A setting sun struggles to punch its way through evening clouds in central Texas. Photo by Steve Martaindale.

We had our first valid tornado threat of the season a few weeks ago.

Anyone who lives in Tornado Alley (however it’s defined; see this) understands. Anyone who does so in a recreational vehicle or mobile home deeply understands.

Forecasts refused to back down from the threat of severe weather and Leah and I eventually got serious about it as the storm front continued its approach. I started by checking out the laundry / rest rooms building at the RV park. It seemed fairly sound, certainly better than our trailer.

Since the park manager was away on a trip, we started notifying a few people who are older and alone and spread the word to others in case they wanted to join us. The manager’s mother was one we checked on, knowing her daughter and son-in-law were out of town. When she called them, her son-in-law told her to unlock the office for everyone. I didn’t like the windows, but it did have a television so we could track weather reports and, besides, the laundry was right next door.

Honestly, I didn’t expect many to join us, but people begin showing up as the skies darkened. More than a dozen hung out in and around the office.

There we were, mostly strangers, sharing stories and watching meteorologists and eying the skies. We got to know people we’d only waved at before. Stealing the show was a 6-month-old cutie who seemed to assume she was the reason we were all gathered together.

The strongest storms split and skirted us, dropping little rain and no hail. Winds were high but not dangerous. Lightning filled the skies but seemed to stay there. During a break in cloud cover, I looked up and saw Orion’s belt. As we gazed at the stars, we decided it was safe to go home.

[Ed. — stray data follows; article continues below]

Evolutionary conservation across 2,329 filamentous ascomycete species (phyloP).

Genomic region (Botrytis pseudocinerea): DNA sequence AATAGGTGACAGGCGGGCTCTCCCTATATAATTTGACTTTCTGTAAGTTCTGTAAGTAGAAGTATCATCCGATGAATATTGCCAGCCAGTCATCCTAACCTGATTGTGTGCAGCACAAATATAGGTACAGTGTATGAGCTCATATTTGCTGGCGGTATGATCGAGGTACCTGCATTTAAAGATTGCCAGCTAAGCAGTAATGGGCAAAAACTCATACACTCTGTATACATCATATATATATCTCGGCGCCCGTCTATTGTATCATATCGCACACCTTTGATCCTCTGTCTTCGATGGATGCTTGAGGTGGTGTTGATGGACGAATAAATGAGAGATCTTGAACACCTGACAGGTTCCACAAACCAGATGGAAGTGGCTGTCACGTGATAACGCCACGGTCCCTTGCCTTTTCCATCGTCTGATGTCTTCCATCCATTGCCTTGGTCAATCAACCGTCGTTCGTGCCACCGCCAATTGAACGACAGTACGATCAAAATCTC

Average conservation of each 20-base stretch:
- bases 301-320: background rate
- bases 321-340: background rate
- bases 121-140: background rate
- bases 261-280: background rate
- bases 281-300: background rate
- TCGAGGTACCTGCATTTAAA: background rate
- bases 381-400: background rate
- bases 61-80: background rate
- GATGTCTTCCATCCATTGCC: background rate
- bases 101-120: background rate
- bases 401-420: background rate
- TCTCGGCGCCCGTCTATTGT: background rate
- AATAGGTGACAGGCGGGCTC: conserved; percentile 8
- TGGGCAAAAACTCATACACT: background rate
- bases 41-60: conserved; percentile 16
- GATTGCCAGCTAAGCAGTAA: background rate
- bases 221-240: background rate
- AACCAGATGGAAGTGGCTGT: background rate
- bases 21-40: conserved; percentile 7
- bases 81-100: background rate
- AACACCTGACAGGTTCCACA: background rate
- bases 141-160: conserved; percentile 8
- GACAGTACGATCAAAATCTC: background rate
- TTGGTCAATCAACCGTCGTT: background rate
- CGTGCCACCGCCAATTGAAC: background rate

Someone pointed to the east, and we spotted what appeared to be a funnel cloud. While it was moving away from us, I think everyone decided to stick around just a little longer.

One more thing

Some parks have designated storm shelters, usually brick and mortar meeting rooms, laundries, office, etc.

Several years ago, we were near Toomsuba, Miss., and sound asleep when someone banged on our door.

“This is Guy, from the office,” he yelled. “We’re under a tornado warning; I suggest you move to the rest rooms at the office.”

After alerting everyone, Guy opened the office, turned on the TV and started a pot of coffee.

A park we’ve visited outside Tulsa has an impressive storm shelter on site. I mean, it’s so tough looking, I bet some folks almost wish to ride out a tornado in it.

On the other end of the spectrum is a park in Kennebec, S.D. While the town has a population of only 281 people, it is the county seat, when means it has a courthouse. Instructions for people staying at the RV park were, in case of a tornado threat, to go to the courthouse. I think it even said the park owner had a key.

One thought on “EF-fun”

  1. Wow, Steve, that was fascinating to read! One often thinks of mobile homes during tornadoes, but I hadn’t thought of RV parks. Thank goodness there are places to shelter! Even if you have to go down the street to the courthouse.


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